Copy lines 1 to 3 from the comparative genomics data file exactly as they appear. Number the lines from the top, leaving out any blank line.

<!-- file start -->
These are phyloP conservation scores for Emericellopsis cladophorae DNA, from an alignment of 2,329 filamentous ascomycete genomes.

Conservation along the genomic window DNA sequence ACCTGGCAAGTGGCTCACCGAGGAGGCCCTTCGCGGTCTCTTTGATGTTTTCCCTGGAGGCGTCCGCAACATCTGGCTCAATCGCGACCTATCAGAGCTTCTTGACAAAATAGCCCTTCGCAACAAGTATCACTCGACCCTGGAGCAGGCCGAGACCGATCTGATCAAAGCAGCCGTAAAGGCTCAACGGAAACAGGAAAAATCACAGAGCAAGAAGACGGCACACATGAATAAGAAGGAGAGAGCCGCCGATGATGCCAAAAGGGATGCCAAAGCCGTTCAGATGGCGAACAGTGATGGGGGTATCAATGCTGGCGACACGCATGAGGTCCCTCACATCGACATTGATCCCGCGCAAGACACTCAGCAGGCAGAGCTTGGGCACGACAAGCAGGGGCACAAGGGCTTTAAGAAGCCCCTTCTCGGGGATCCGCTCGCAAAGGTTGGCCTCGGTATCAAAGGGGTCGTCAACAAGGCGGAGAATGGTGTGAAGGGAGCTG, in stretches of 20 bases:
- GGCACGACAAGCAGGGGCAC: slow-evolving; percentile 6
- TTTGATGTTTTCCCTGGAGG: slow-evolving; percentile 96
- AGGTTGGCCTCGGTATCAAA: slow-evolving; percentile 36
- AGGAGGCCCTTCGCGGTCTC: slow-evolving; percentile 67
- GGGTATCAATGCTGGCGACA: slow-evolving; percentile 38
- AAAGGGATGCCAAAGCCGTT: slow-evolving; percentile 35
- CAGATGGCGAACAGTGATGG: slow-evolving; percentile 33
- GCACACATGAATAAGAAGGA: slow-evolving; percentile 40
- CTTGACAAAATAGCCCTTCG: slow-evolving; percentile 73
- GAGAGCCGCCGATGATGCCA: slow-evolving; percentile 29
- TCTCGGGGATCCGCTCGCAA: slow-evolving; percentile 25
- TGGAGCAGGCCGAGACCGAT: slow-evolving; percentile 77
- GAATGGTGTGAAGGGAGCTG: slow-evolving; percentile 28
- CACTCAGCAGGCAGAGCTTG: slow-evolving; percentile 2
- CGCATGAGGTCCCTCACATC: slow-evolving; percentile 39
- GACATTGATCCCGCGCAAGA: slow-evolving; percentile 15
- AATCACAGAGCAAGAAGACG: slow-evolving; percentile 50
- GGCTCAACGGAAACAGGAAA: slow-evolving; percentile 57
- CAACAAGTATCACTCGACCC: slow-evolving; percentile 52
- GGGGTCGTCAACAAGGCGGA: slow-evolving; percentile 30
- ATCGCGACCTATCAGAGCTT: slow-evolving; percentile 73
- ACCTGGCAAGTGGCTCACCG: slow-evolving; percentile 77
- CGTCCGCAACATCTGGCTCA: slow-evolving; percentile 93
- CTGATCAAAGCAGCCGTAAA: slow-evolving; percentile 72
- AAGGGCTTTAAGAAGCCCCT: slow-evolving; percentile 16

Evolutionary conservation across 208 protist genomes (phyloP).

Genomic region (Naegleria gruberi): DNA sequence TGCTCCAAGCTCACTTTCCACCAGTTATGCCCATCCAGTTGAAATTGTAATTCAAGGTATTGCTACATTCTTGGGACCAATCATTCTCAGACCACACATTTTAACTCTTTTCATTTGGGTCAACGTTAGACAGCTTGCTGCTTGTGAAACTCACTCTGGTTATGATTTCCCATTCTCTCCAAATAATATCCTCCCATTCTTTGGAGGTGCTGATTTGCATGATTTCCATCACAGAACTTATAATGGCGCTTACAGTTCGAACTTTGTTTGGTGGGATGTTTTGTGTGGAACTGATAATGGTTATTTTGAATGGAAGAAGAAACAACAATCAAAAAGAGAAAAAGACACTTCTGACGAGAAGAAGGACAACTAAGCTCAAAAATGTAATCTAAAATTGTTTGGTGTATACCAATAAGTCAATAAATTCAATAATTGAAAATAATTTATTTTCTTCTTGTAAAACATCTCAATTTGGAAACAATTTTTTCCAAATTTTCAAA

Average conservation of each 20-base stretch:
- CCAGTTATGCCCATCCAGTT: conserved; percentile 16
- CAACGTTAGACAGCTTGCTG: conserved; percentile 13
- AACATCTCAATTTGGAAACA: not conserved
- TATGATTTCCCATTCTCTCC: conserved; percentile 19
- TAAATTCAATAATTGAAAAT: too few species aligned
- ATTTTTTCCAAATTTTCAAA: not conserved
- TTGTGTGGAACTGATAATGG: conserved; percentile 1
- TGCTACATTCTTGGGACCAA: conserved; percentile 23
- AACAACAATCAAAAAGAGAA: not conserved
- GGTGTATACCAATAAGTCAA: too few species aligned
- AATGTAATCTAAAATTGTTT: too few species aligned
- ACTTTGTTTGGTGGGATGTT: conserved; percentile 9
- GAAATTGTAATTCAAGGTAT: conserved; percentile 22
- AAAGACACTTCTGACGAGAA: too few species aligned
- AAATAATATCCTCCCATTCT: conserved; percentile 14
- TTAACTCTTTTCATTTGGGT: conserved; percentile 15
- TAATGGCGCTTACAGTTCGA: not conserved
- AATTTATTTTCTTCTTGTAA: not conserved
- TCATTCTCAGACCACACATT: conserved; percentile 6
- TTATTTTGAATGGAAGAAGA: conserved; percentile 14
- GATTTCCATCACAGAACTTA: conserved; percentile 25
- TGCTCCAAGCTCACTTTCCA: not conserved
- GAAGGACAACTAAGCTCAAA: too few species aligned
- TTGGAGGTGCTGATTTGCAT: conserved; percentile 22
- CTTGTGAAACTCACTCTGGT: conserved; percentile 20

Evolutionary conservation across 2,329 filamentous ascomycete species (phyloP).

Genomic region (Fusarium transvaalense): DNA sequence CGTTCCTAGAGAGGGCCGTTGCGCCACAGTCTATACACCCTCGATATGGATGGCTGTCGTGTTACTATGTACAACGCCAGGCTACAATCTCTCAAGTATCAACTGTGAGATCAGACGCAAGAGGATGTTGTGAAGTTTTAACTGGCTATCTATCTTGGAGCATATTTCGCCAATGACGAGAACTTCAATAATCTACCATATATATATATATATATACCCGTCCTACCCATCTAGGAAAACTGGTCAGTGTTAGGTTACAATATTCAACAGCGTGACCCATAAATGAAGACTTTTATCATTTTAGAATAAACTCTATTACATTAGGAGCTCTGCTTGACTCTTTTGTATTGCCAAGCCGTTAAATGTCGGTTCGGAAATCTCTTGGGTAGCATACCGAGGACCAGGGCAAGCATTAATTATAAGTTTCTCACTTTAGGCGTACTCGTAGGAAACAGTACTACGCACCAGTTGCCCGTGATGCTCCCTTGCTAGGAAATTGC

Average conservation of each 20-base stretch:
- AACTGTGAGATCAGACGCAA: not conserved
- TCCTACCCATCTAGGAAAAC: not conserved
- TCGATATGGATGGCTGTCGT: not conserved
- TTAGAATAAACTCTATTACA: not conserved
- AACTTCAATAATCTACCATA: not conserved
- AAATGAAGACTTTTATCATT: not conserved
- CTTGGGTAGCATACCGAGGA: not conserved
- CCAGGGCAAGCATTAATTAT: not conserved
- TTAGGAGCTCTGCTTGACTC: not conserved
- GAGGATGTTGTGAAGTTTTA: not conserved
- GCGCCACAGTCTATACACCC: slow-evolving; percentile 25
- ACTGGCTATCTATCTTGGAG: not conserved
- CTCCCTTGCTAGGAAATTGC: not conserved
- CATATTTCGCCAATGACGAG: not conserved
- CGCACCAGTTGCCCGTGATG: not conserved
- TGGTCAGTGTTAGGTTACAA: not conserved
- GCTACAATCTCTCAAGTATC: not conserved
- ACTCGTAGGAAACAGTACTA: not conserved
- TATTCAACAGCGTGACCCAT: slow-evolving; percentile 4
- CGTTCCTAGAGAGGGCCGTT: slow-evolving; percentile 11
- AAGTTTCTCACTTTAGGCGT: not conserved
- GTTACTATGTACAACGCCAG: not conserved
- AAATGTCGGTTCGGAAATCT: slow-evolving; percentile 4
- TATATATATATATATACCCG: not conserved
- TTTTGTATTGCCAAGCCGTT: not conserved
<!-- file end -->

These are phyloP conservation scores for Emericellopsis cladophorae DNA, from an alignment of 2,329 filamentous ascomycete genomes.

Conservation along the genomic window DNA sequence ACCTGGCAAGTGGCTCACCGAGGAGGCCCTTCGCGGTCTCTTTGATGTTTTCCCTGGAGGCGTCCGCAACATCTGGCTCAATCGCGACCTATCAGAGCTTCTTGACAAAATAGCCCTTCGCAACAAGTATCACTCGACCCTGGAGCAGGCCGAGACCGATCTGATCAAAGCAGCCGTAAAGGCTCAACGGAAACAGGAAAAATCACAGAGCAAGAAGACGGCACACATGAATAAGAAGGAGAGAGCCGCCGATGATGCCAAAAGGGATGCCAAAGCCGTTCAGATGGCGAACAGTGATGGGGGTATCAATGCTGGCGACACGCATGAGGTCCCTCACATCGACATTGATCCCGCGCAAGACACTCAGCAGGCAGAGCTTGGGCACGACAAGCAGGGGCACAAGGGCTTTAAGAAGCCCCTTCTCGGGGATCCGCTCGCAAAGGTTGGCCTCGGTATCAAAGGGGTCGTCAACAAGGCGGAGAATGGTGTGAAGGGAGCTG, in stretches of 20 bases:
- GGCACGACAAGCAGGGGCAC: slow-evolving; percentile 6